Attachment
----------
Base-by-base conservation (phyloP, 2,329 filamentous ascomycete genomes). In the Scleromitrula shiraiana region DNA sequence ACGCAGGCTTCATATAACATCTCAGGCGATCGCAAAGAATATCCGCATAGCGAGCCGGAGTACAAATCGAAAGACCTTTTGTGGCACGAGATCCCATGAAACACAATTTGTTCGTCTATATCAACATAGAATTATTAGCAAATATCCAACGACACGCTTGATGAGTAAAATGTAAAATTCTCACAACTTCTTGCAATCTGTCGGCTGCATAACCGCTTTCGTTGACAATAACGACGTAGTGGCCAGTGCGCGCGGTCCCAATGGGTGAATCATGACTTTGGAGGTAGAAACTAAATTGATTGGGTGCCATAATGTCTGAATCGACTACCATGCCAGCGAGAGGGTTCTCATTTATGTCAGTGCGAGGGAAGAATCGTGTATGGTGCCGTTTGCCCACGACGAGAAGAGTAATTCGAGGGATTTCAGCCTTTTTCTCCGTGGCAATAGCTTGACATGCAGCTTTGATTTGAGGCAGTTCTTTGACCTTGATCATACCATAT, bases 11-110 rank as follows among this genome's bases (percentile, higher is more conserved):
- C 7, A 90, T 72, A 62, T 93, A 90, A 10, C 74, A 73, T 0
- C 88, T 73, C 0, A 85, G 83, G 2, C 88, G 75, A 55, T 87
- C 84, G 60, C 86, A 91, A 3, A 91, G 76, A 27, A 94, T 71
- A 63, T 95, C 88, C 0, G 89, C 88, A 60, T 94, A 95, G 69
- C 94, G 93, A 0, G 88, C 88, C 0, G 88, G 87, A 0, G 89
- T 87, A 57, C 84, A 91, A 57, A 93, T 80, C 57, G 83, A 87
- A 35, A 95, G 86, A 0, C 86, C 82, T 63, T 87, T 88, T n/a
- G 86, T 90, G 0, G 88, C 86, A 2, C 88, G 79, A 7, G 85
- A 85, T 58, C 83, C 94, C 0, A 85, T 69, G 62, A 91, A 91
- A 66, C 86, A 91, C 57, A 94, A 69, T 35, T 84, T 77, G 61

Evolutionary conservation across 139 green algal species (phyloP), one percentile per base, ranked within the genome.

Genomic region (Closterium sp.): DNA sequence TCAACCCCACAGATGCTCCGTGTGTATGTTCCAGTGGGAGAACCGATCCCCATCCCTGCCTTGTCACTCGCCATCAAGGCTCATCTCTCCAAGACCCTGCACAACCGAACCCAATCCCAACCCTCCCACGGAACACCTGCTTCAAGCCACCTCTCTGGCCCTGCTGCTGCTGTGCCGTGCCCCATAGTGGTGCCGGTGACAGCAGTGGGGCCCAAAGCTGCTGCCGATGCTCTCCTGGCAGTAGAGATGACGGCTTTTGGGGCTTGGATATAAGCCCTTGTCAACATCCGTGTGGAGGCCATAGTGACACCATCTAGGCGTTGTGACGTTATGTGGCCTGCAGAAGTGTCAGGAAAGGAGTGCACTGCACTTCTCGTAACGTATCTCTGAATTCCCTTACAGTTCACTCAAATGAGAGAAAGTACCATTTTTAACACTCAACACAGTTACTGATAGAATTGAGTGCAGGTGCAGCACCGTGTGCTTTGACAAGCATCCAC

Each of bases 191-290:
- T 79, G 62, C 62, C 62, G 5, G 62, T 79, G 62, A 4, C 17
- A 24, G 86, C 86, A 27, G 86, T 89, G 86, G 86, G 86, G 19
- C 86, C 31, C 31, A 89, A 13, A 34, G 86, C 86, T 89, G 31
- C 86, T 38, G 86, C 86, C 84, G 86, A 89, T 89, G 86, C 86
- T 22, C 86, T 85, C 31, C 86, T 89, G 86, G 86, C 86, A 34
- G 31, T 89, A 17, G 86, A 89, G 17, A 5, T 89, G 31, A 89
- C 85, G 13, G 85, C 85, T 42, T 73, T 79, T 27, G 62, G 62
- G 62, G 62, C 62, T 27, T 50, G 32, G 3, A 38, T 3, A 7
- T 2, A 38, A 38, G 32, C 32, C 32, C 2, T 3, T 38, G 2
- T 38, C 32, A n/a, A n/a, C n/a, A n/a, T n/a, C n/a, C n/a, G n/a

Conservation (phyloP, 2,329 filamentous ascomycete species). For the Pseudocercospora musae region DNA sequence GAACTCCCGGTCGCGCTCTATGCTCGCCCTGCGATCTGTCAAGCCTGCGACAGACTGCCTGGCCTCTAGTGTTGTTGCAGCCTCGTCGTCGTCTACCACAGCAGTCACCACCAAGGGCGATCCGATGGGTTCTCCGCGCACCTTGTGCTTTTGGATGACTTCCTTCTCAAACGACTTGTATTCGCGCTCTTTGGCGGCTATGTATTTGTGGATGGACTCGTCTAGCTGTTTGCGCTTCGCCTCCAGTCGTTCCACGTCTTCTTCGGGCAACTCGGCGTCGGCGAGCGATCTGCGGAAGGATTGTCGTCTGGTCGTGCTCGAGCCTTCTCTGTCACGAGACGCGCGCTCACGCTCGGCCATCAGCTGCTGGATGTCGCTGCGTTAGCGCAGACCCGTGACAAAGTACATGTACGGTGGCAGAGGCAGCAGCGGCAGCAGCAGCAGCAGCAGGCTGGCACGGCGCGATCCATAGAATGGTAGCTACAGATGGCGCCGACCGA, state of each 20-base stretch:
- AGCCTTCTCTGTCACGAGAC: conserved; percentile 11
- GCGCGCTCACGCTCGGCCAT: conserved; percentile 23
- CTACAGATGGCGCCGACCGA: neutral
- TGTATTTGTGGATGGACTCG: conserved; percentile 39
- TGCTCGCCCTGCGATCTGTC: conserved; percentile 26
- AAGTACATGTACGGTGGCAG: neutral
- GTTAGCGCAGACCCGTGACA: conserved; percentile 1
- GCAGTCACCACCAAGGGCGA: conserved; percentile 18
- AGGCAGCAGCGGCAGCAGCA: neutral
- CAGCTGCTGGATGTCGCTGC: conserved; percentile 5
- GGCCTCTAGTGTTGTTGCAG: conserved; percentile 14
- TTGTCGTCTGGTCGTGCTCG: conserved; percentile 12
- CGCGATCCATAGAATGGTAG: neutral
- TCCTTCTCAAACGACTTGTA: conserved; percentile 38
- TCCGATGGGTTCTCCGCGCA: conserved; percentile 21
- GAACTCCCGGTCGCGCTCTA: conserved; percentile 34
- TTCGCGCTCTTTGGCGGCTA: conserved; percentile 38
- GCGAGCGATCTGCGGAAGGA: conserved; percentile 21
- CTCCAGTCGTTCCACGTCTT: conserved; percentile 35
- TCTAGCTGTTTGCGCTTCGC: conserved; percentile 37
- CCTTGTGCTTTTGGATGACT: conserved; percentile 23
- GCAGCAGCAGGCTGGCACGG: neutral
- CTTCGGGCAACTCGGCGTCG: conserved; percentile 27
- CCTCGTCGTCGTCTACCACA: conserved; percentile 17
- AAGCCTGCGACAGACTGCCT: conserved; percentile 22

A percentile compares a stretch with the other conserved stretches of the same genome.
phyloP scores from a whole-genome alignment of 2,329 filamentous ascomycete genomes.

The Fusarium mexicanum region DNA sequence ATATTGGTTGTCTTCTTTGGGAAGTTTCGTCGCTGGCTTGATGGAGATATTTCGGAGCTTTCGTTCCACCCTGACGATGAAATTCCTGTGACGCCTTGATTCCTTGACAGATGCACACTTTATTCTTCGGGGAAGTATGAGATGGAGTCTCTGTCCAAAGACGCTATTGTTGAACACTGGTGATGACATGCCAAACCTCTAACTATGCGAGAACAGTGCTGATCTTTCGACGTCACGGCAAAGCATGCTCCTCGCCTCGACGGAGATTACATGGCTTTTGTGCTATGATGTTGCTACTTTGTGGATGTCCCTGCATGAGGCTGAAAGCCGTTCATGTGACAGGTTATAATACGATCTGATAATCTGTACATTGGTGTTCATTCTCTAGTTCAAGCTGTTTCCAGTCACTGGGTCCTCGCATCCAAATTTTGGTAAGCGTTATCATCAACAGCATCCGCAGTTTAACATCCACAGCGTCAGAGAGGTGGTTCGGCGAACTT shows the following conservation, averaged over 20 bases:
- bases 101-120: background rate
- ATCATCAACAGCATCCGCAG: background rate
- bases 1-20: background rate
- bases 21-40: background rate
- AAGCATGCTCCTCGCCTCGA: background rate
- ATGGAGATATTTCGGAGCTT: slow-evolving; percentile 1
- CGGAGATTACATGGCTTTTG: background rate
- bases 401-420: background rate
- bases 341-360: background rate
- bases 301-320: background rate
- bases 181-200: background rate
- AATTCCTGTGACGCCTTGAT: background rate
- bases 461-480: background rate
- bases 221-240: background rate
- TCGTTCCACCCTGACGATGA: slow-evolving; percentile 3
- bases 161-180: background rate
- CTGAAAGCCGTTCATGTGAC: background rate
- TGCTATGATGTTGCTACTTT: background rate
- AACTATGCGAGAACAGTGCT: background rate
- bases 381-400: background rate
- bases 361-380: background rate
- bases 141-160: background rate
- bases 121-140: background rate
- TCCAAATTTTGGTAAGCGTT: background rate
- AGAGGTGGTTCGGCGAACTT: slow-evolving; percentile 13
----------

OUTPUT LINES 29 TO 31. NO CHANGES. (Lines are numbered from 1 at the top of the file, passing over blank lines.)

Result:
- TGTATTTGTGGATGGACTCG: conserved; percentile 39
- TGCTCGCCCTGCGATCTGTC: conserved; percentile 26
- AAGTACATGTACGGTGGCAG: neutral